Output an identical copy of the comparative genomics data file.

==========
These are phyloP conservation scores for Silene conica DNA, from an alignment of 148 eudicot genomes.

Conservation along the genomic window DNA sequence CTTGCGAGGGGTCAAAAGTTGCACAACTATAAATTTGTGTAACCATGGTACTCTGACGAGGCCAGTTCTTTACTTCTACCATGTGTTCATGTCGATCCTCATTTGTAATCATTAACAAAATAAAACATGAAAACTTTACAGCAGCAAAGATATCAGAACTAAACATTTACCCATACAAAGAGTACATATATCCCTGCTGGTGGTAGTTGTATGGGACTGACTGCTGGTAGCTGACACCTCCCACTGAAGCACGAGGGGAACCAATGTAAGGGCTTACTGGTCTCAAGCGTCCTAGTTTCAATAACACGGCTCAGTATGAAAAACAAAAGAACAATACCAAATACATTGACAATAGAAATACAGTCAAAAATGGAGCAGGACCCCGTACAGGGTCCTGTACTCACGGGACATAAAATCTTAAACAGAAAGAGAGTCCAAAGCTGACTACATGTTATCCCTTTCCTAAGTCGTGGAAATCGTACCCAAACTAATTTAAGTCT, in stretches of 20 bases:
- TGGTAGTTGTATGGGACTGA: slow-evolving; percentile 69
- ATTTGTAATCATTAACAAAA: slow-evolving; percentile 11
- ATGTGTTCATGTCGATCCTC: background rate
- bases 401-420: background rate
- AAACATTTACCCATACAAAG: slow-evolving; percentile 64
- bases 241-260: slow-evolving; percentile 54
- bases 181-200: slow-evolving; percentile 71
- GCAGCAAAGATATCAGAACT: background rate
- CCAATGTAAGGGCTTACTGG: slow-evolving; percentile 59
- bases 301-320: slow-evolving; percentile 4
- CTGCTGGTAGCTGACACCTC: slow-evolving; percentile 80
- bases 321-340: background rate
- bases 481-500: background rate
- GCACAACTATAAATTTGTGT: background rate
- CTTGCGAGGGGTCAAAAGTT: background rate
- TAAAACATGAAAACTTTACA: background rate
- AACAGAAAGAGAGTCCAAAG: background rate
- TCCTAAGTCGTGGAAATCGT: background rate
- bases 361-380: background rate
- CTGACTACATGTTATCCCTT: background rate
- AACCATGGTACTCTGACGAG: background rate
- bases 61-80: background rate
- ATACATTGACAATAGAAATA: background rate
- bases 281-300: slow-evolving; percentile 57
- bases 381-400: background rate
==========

These are phyloP conservation scores for Silene conica DNA, from an alignment of 148 eudicot genomes.

Conservation along the genomic window DNA sequence CTTGCGAGGGGTCAAAAGTTGCACAACTATAAATTTGTGTAACCATGGTACTCTGACGAGGCCAGTTCTTTACTTCTACCATGTGTTCATGTCGATCCTCATTTGTAATCATTAACAAAATAAAACATGAAAACTTTACAGCAGCAAAGATATCAGAACTAAACATTTACCCATACAAAGAGTACATATATCCCTGCTGGTGGTAGTTGTATGGGACTGACTGCTGGTAGCTGACACCTCCCACTGAAGCACGAGGGGAACCAATGTAAGGGCTTACTGGTCTCAAGCGTCCTAGTTTCAATAACACGGCTCAGTATGAAAAACAAAAGAACAATACCAAATACATTGACAATAGAAATACAGTCAAAAATGGAGCAGGACCCCGTACAGGGTCCTGTACTCACGGGACATAAAATCTTAAACAGAAAGAGAGTCCAAAGCTGACTACATGTTATCCCTTTCCTAAGTCGTGGAAATCGTACCCAAACTAATTTAAGTCT, in stretches of 20 bases:
- TGGTAGTTGTATGGGACTGA: slow-evolving; percentile 69
- ATTTGTAATCATTAACAAAA: slow-evolving; percentile 11
- ATGTGTTCATGTCGATCCTC: background rate
- bases 401-420: background rate
- AAACATTTACCCATACAAAG: slow-evolving; percentile 64
- bases 241-260: slow-evolving; percentile 54
- bases 181-200: slow-evolving; percentile 71
- GCAGCAAAGATATCAGAACT: background rate
- CCAATGTAAGGGCTTACTGG: slow-evolving; percentile 59
- bases 301-320: slow-evolving; percentile 4
- CTGCTGGTAGCTGACACCTC: slow-evolving; percentile 80
- bases 321-340: background rate
- bases 481-500: background rate
- GCACAACTATAAATTTGTGT: background rate
- CTTGCGAGGGGTCAAAAGTT: background rate
- TAAAACATGAAAACTTTACA: background rate
- AACAGAAAGAGAGTCCAAAG: background rate
- TCCTAAGTCGTGGAAATCGT: background rate
- bases 361-380: background rate
- CTGACTACATGTTATCCCTT: background rate
- AACCATGGTACTCTGACGAG: background rate
- bases 61-80: background rate
- ATACATTGACAATAGAAATA: background rate
- bases 281-300: slow-evolving; percentile 57
- bases 381-400: background rate